Others, like reigning men's national champion Jeremy Abbott, can go almost unrecognized in the United States but have massive overseas fan bases. In this country, Abbott said people approach him so infrequently that he's often confused when someone sidles up to him at Starbucks and asks about skating.
Skating is big in Asia, and Abbott, 27, is a particularly big deal. When he travels there, the crowds are big and the screams are high-pitched.
“I've done shows in Korea where it's the closest I'll ever come to being a rock star,” he said.
For Abbott and some of the other skaters, Champs Camp also was time to work on the personality side of the sport.
On one afternoon, he and Wagner were in downtown Colorado Springs trailed by a photographer and staff members from Skating magazine. They posed in parking lots, on sidewalks and in front of a giant mural of Mozart on the side of an optometrist's office.
Abbott was feeling self-conscious about looking serious in a suit next to a couple of motorcycles parked by the Mozart mural.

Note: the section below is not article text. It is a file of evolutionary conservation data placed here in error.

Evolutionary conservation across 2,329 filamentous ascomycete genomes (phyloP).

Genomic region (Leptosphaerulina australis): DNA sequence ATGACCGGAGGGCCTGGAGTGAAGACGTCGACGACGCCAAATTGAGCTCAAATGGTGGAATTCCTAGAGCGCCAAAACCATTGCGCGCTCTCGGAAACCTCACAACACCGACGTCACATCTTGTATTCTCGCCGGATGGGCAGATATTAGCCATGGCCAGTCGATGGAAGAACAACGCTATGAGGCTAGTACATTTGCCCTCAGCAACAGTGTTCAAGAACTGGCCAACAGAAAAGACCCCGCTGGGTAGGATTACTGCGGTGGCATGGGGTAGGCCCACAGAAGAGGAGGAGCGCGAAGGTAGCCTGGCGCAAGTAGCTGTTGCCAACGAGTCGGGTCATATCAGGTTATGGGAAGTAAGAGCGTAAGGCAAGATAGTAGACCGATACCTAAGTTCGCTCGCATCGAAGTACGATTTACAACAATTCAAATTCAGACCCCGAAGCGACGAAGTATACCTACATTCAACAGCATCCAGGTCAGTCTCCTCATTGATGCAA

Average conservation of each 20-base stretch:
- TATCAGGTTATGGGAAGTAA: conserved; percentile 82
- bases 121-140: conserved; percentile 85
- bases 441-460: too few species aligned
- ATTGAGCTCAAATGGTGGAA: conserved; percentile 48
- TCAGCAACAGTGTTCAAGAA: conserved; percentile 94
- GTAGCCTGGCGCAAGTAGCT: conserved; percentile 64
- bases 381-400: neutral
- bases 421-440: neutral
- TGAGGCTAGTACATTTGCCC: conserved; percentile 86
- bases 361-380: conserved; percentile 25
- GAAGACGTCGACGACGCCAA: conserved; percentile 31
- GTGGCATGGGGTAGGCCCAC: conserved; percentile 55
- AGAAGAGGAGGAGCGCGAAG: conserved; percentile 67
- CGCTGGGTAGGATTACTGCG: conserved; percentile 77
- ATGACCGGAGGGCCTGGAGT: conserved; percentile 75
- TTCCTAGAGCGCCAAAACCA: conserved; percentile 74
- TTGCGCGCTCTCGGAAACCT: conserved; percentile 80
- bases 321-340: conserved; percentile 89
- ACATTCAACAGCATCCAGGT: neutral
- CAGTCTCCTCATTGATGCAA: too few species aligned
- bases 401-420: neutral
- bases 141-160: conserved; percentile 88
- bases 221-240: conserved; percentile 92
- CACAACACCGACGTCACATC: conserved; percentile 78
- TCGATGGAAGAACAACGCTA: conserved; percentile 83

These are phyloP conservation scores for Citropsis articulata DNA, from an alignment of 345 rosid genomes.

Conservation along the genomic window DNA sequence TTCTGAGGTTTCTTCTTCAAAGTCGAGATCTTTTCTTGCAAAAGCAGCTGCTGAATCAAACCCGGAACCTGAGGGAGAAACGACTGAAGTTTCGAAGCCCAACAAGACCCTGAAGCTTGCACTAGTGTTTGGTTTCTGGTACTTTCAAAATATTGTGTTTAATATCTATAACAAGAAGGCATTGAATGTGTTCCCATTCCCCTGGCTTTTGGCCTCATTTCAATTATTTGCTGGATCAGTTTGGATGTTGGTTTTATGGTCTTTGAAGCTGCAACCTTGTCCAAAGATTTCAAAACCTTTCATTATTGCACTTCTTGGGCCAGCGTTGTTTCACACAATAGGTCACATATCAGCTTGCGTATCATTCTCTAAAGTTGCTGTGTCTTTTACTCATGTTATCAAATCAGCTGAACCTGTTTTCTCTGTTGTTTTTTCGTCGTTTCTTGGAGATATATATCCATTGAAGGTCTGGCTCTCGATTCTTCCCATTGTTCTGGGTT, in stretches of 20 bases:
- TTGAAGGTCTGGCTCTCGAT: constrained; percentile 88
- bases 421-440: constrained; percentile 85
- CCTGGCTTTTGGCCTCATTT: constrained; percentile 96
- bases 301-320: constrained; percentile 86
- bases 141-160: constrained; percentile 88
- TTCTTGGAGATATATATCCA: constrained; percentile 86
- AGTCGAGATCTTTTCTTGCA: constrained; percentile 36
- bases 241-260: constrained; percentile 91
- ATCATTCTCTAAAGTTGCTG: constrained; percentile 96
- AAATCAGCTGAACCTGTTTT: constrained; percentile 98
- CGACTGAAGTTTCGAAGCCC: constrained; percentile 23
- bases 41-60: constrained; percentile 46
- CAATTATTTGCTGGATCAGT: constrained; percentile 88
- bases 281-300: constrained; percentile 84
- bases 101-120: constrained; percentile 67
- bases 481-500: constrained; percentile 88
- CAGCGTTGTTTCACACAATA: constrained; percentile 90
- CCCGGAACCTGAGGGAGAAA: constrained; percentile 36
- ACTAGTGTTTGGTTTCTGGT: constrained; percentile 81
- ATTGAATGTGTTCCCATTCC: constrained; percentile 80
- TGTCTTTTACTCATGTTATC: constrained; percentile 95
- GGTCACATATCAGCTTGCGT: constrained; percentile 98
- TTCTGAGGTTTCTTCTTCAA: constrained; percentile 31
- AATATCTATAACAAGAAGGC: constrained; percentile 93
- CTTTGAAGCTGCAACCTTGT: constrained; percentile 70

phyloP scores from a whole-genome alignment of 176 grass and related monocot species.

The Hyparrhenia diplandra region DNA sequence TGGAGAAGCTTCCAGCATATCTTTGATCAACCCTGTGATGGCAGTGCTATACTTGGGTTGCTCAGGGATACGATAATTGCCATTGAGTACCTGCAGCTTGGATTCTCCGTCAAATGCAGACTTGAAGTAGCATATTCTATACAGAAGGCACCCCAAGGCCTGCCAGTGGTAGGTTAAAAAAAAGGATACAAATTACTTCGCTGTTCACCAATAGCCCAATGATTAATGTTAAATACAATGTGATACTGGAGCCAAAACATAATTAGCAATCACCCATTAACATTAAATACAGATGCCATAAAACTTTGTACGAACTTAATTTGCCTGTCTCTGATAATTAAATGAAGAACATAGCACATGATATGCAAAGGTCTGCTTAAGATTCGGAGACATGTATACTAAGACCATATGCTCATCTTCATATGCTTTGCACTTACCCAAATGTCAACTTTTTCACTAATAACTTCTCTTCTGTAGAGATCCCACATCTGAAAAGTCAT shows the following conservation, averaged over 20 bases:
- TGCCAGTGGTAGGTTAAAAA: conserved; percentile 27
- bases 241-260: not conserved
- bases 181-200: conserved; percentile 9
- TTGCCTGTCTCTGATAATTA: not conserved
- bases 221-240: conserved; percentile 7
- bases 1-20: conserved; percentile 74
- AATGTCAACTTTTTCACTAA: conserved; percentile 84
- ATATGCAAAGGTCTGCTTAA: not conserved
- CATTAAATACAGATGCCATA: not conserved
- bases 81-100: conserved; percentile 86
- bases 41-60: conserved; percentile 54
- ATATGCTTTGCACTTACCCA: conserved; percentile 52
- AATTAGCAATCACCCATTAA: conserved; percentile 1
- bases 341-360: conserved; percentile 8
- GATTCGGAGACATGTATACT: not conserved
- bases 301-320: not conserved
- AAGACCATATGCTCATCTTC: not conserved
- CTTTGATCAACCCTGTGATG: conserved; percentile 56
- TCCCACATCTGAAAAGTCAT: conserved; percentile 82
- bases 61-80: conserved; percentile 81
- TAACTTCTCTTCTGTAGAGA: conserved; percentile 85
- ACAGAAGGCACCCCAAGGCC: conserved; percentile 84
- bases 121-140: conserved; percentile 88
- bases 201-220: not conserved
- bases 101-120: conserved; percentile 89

Wagner was battling an injury but was game for every request from the photographer. After all, this kind of thing was up there with earning gold medals.
“It kind of makes me feel like I've made it,” she said.
Barbara Reichert, U.S. Figure Skating's communications director, said learning how to be the face of skating can be just as important as the skating itself at major competitions. And while Omaha is the next big destination, it's just part of the lead-up to skating's biggest show.
“We're 17 months away from Sochi. ... We want them to be prepared,” Reichert said.
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Correction: A previous version of this story incorrectly listed the year Evan Lysacek won a gold medal.